San Francisco, for better or for worse, is a city of transplants, transients and more than a few people who will head back east after a couple years living in the Marina bubble. But where did they come from in the first place? Recently, Spokeo analyzed some cell phone data to track down the home states of the city's recently-arrived set.

Nevada — particularly Las Vegas — seems to be the most popular emigration point for San Francisco's newest residents, with Hawaii and Colorado (where CU Boulder alums are shipped West immediately upon graduation) not far behind. Rounding out the biggest contributors to the transplant scene are a mix of usual suspects like Massachusetts and Washington State. The rest of the city's transplants come from a mix of neighboring states (Oregon, Arizona) and East Coast expats (New York, Connecticut, Rhode Island, New Jersey).

Unfortunately, the data doesn't break out Southern California as it's own state, but diving down a little bit, we find some even more interesting data in the most popular cities of origin. Next time you need someone to blame for your rising rent, you can pin it on the cold in Chicago, the rain in Seattle or the flight of the cool kids from Manhattan and Brooklyn:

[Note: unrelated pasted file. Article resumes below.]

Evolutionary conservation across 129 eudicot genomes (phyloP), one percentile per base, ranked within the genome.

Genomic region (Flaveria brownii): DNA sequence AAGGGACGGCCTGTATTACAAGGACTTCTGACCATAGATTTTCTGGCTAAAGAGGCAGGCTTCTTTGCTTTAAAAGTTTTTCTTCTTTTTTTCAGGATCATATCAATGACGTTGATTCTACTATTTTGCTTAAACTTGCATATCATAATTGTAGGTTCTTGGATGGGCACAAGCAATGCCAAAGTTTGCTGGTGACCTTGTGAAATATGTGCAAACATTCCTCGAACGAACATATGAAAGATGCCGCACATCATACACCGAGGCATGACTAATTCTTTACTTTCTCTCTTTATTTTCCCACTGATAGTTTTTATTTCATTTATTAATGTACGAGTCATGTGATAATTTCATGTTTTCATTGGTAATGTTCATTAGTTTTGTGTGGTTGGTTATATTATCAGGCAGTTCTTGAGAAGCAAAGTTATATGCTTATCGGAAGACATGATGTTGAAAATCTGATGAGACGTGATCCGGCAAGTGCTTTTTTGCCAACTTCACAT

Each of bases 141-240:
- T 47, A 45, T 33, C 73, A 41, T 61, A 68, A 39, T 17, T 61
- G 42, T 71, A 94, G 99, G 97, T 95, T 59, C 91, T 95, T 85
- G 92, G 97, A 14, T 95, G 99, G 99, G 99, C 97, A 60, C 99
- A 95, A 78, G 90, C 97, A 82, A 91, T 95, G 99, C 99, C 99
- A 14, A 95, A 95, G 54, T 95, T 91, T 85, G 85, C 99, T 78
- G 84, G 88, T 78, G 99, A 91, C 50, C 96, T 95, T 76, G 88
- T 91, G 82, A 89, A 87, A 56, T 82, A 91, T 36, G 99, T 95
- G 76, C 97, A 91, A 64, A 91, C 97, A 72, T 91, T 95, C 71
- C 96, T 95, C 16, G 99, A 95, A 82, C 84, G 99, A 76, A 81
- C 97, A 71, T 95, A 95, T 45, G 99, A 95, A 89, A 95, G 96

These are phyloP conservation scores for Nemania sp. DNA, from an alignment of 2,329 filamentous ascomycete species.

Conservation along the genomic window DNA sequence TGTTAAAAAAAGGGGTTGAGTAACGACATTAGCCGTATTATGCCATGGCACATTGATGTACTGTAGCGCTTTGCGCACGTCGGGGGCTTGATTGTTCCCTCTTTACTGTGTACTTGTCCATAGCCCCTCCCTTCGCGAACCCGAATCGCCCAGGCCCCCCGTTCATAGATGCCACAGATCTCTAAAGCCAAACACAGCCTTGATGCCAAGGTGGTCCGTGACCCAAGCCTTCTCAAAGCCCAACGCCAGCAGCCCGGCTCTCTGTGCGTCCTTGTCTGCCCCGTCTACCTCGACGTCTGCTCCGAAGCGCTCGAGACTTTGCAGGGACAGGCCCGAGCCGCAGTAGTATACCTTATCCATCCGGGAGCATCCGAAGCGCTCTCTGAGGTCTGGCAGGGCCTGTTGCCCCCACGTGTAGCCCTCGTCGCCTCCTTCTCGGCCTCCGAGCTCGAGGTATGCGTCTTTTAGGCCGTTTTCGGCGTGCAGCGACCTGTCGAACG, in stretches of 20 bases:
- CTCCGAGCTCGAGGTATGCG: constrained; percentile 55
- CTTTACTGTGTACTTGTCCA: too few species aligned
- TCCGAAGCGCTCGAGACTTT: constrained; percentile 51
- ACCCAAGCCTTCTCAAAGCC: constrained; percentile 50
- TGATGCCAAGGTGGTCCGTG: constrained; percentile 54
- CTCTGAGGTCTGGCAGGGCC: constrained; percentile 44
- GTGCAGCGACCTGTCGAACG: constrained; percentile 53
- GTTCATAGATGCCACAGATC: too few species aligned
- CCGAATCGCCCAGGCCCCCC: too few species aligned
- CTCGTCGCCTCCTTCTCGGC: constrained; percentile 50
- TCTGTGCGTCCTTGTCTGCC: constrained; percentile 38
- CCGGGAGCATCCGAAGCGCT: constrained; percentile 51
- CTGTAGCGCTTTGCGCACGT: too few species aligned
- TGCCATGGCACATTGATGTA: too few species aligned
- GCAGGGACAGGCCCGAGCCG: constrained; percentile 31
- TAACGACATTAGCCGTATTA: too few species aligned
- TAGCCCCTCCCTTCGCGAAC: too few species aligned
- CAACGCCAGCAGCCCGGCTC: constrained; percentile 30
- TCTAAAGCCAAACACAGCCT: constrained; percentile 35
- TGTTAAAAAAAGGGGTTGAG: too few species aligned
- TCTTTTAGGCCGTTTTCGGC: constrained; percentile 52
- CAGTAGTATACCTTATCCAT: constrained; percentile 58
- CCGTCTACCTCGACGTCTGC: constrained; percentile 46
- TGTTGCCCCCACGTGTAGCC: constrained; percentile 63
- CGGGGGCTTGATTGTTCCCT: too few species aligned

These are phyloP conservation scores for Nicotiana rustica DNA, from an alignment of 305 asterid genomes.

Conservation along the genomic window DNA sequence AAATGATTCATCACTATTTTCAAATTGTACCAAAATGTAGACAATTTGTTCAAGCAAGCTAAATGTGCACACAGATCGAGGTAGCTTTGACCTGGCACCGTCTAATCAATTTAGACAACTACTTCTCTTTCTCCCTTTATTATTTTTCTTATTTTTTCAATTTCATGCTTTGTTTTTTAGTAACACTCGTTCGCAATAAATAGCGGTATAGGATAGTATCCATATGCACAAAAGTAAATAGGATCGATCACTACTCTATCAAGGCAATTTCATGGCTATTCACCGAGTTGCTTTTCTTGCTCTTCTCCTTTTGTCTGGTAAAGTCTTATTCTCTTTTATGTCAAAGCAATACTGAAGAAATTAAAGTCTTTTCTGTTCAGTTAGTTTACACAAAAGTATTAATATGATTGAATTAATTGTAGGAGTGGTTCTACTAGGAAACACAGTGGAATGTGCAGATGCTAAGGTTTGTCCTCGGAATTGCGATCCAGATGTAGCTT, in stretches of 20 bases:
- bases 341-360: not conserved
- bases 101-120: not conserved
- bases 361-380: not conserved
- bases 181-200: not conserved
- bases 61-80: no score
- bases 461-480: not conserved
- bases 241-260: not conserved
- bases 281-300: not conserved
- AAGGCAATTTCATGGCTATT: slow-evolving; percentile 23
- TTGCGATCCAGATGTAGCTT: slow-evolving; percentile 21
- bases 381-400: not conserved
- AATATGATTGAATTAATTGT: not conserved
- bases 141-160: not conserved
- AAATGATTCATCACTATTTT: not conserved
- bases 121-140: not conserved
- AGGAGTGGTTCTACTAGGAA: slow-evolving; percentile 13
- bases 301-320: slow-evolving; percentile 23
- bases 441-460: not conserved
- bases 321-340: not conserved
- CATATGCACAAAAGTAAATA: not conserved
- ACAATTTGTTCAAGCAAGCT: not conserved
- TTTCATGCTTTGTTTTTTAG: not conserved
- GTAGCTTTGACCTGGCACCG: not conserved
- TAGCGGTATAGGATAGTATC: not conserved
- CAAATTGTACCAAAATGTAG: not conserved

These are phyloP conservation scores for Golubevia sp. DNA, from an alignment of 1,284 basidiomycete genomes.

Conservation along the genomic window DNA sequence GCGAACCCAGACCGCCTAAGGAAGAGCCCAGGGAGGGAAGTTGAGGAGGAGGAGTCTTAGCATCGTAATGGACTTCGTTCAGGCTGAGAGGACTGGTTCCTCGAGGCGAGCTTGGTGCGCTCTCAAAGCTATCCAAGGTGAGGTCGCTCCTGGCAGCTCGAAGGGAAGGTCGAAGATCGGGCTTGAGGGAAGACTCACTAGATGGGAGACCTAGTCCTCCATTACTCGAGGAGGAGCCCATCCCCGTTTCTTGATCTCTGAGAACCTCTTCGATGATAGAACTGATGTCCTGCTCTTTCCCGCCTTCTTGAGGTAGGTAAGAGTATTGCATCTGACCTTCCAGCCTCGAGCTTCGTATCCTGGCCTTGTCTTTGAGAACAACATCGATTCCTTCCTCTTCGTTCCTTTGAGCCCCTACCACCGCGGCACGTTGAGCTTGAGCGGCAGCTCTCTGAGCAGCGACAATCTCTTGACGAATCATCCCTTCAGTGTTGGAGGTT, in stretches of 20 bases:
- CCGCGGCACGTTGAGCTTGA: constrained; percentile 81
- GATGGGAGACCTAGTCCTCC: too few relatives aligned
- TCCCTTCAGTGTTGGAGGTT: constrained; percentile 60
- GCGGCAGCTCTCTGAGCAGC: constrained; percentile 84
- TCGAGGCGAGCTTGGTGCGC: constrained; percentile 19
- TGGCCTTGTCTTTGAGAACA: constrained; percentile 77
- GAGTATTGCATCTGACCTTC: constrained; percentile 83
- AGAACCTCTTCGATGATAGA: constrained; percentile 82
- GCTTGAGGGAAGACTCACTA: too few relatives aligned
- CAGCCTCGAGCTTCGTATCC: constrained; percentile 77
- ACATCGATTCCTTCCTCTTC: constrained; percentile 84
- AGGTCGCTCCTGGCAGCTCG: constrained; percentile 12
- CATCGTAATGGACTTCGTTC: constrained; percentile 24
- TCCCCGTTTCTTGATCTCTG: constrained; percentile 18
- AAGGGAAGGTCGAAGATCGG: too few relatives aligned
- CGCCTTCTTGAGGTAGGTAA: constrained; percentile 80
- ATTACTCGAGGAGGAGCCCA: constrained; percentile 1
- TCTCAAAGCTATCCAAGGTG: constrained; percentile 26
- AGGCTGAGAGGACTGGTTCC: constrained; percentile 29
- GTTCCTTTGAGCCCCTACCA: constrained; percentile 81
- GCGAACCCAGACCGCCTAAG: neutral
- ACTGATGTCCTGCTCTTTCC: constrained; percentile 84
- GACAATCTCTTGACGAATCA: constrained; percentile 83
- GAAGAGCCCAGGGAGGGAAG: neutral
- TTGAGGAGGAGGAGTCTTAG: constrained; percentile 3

Interestingly enough, San Franciscans are the #2 group fleeing to New York, as well. Meanwhile, in Oakland, that city's biggest sources of transplants are remarkably similar to San Francisco's. In fact, San Francisco doesn't even register on Oakland's list of Top 20 cities.

As for Spokeo's methodology here, the company says their migration study is based on people's cell phone numbers, which folks don't tend to change when they move anymore, but you can take that with a grain of salt the size of a new iPhone data plan. The graphic itself is "a visual representation of the most common out-of-state mobile numbers found in a your selected city. All numbers are standardized to account for population. By identifying the origin of a mobile number and matching it to address records, Spokeo has pinpointed migration and settlement trends throughout the United States. The different colors represent the home states of transplants."

[H/t Curbed]